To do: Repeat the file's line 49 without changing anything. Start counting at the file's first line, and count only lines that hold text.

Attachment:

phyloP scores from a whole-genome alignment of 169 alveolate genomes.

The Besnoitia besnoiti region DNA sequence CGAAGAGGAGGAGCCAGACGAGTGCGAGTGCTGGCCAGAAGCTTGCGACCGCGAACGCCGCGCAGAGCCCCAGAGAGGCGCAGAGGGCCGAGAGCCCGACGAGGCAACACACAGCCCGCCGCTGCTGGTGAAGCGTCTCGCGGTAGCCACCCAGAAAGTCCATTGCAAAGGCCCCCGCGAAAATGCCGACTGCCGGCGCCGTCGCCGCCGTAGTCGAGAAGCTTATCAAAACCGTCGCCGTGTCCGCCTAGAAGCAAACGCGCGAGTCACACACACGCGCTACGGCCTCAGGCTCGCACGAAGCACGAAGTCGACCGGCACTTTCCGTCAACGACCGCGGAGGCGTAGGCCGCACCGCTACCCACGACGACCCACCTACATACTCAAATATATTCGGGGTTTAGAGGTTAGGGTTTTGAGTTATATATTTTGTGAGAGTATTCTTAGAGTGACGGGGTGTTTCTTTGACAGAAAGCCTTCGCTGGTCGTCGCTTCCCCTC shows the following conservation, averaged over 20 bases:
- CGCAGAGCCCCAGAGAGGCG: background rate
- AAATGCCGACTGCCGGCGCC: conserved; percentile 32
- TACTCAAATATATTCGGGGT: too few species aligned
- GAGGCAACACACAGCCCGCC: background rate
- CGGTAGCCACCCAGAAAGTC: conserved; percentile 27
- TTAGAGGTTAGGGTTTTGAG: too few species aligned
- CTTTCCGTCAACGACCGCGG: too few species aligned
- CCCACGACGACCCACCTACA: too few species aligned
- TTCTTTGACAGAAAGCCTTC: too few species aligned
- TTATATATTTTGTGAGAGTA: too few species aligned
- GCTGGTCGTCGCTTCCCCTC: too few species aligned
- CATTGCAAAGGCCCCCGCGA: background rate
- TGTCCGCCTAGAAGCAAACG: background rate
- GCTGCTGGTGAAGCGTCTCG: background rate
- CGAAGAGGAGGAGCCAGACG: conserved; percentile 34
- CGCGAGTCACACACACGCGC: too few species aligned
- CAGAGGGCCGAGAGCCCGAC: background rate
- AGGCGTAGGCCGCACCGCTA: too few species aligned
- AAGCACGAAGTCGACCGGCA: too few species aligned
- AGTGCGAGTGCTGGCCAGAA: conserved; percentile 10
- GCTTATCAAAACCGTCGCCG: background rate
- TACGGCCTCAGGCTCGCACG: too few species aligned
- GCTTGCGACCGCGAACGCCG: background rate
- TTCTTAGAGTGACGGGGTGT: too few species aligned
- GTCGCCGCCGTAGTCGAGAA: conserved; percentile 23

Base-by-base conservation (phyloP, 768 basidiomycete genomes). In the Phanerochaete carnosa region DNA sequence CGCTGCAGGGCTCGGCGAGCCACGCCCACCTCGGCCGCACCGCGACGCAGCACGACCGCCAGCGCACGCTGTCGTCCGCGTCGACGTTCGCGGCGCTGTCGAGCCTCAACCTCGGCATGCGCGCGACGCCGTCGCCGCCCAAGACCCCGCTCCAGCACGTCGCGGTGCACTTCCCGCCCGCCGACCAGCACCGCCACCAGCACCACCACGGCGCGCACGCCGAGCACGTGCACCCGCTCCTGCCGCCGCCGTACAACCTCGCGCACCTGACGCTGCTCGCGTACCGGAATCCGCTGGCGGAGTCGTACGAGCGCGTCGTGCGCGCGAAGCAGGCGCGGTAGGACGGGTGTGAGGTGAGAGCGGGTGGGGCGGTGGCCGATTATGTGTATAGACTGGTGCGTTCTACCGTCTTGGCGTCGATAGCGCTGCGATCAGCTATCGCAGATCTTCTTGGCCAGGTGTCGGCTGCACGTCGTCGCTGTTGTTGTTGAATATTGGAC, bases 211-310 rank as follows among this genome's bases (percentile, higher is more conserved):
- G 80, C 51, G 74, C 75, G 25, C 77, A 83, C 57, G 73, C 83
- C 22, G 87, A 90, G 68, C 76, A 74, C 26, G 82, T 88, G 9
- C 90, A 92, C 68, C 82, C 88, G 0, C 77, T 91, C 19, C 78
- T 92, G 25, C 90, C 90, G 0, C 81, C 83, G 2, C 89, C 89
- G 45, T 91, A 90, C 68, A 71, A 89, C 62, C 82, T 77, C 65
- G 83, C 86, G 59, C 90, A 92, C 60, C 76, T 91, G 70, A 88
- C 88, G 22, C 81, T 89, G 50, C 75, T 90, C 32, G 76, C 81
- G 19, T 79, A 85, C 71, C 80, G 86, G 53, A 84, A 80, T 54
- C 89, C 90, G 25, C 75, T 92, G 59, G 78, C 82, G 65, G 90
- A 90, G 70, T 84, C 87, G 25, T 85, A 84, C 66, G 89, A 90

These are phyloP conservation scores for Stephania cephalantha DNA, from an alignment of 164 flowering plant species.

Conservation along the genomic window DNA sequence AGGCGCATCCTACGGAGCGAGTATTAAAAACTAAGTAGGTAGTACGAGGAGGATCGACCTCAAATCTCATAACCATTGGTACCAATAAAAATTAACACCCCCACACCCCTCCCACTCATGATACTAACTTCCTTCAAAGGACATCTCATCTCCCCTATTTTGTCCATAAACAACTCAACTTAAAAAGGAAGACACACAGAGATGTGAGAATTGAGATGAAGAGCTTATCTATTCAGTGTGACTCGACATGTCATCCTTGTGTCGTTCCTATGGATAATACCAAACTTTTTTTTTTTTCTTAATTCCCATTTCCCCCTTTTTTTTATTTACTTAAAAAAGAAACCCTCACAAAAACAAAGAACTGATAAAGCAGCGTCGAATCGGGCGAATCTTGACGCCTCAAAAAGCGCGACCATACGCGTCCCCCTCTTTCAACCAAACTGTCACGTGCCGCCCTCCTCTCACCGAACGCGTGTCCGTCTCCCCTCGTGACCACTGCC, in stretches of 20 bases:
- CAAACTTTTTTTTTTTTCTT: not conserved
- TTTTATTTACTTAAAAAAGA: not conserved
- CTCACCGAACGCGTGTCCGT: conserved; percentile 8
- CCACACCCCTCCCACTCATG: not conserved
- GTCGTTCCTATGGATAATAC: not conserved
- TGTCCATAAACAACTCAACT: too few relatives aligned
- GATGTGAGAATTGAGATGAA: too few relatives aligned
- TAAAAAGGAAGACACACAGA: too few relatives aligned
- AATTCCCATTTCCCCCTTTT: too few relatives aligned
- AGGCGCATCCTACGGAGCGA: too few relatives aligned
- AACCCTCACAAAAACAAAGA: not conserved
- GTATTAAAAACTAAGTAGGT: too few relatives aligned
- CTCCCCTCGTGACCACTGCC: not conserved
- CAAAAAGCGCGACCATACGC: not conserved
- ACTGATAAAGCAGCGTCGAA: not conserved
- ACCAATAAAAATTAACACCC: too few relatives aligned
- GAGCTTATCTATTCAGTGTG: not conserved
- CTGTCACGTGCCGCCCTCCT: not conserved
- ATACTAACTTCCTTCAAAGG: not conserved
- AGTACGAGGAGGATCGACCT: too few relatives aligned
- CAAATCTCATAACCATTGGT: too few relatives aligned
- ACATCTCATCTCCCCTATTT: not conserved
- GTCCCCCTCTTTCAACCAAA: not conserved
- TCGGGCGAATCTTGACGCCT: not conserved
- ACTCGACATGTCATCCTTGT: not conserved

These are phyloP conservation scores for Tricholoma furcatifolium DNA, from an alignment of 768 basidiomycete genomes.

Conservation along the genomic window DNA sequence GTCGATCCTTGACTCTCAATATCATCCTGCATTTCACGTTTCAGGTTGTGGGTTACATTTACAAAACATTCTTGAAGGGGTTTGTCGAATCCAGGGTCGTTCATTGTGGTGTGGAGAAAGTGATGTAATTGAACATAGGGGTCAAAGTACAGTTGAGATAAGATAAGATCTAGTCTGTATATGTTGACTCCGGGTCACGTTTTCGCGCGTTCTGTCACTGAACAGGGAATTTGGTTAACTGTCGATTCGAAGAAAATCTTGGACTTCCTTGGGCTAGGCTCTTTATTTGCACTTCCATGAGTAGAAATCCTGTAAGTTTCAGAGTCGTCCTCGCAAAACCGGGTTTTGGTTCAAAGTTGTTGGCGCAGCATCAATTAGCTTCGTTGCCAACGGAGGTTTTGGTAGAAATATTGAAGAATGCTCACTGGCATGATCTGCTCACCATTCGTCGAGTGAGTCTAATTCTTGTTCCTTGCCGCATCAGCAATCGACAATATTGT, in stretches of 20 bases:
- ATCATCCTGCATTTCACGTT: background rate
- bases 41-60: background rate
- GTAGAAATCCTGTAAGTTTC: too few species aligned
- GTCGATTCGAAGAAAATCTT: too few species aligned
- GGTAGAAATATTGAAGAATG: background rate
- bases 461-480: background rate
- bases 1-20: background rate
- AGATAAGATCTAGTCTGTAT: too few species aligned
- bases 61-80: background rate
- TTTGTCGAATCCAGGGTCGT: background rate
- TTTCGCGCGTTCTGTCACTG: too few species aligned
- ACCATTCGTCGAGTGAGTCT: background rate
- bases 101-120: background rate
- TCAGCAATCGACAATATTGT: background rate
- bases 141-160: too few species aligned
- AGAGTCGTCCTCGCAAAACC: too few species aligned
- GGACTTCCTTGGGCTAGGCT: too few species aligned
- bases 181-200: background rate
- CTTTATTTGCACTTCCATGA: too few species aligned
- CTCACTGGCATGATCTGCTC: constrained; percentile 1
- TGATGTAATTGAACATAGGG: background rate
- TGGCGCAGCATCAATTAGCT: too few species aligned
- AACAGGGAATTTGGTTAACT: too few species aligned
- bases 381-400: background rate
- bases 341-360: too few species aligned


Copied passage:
- AATTCCCATTTCCCCCTTTT: too few relatives aligned